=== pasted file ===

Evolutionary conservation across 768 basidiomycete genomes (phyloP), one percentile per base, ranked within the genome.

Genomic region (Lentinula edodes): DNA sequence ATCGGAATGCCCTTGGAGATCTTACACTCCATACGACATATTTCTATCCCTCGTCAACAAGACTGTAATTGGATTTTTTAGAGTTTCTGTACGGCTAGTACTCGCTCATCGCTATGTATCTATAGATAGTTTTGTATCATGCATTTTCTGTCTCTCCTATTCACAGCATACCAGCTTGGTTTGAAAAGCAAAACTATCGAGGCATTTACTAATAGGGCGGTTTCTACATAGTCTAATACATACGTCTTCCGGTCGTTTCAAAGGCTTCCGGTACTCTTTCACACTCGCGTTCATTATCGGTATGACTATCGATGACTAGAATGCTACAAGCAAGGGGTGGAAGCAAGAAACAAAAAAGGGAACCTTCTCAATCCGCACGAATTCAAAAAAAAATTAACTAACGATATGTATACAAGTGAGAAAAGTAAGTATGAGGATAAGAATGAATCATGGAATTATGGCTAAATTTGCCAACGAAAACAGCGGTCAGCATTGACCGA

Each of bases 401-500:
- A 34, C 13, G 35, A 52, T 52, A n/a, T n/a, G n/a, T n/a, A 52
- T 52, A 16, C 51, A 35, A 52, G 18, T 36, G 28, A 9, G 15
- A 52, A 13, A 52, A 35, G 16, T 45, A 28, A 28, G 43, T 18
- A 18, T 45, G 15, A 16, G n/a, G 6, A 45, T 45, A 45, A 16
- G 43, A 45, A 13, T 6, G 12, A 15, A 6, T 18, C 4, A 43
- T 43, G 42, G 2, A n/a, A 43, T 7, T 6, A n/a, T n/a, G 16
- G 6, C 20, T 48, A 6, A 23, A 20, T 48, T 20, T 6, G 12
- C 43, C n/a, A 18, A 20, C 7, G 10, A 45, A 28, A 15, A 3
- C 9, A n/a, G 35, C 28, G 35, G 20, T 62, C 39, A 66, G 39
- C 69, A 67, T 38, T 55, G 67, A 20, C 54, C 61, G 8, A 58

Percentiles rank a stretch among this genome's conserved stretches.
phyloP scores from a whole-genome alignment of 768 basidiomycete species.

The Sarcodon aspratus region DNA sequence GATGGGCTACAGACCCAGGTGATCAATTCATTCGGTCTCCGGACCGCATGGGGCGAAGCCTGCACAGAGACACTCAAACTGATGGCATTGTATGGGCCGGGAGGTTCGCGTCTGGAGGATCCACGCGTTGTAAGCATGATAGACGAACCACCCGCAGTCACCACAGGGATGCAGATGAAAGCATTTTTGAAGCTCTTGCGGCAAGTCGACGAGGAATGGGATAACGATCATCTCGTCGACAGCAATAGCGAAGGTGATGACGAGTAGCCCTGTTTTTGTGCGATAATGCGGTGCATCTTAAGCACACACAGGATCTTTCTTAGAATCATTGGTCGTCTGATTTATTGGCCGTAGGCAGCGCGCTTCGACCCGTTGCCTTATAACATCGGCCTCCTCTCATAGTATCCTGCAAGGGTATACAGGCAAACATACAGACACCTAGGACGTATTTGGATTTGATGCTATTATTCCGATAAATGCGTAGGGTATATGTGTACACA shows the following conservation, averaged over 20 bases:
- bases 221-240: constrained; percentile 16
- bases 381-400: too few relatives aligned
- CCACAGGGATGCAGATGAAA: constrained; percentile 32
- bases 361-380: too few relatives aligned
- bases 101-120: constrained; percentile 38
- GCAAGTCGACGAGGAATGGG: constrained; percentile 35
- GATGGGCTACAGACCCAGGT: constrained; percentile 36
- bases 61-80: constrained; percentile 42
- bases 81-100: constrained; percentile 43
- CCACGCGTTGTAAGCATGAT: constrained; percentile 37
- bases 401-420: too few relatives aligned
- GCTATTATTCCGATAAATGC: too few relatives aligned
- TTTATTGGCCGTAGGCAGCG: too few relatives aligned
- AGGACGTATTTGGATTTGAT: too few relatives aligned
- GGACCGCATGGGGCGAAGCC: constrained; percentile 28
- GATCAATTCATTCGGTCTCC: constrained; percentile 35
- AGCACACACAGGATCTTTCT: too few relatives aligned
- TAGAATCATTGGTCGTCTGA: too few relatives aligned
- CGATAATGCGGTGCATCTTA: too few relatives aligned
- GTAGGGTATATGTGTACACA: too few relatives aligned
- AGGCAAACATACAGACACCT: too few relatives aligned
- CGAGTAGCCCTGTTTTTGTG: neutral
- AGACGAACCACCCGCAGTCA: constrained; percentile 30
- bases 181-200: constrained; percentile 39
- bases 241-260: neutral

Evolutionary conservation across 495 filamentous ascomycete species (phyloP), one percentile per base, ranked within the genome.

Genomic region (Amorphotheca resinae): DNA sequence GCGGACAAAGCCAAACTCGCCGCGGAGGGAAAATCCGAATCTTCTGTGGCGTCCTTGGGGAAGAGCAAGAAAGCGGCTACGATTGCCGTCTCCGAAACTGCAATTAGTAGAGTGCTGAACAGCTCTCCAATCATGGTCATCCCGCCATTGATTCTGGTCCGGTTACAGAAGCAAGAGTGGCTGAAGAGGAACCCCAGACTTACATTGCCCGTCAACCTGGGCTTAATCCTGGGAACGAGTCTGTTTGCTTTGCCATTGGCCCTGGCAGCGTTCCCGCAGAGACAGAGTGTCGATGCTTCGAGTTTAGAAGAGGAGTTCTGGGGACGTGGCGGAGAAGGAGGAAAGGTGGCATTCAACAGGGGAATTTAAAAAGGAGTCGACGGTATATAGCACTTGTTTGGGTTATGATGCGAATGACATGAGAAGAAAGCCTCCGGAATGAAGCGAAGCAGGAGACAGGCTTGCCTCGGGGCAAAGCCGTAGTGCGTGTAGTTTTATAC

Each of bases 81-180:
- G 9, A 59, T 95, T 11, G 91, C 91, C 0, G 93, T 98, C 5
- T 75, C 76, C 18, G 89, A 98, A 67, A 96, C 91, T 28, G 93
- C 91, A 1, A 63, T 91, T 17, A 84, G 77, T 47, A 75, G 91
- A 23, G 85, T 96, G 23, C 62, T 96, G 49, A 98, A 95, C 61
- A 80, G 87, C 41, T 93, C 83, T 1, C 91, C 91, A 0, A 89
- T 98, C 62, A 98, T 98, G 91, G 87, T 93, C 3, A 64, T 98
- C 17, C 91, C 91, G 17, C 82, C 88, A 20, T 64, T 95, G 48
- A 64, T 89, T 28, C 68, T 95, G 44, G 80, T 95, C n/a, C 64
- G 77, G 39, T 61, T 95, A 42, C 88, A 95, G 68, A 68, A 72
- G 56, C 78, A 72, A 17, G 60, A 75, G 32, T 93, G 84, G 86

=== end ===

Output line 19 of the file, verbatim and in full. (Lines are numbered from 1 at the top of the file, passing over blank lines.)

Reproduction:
- CCACAGGGATGCAGATGAAA: constrained; percentile 32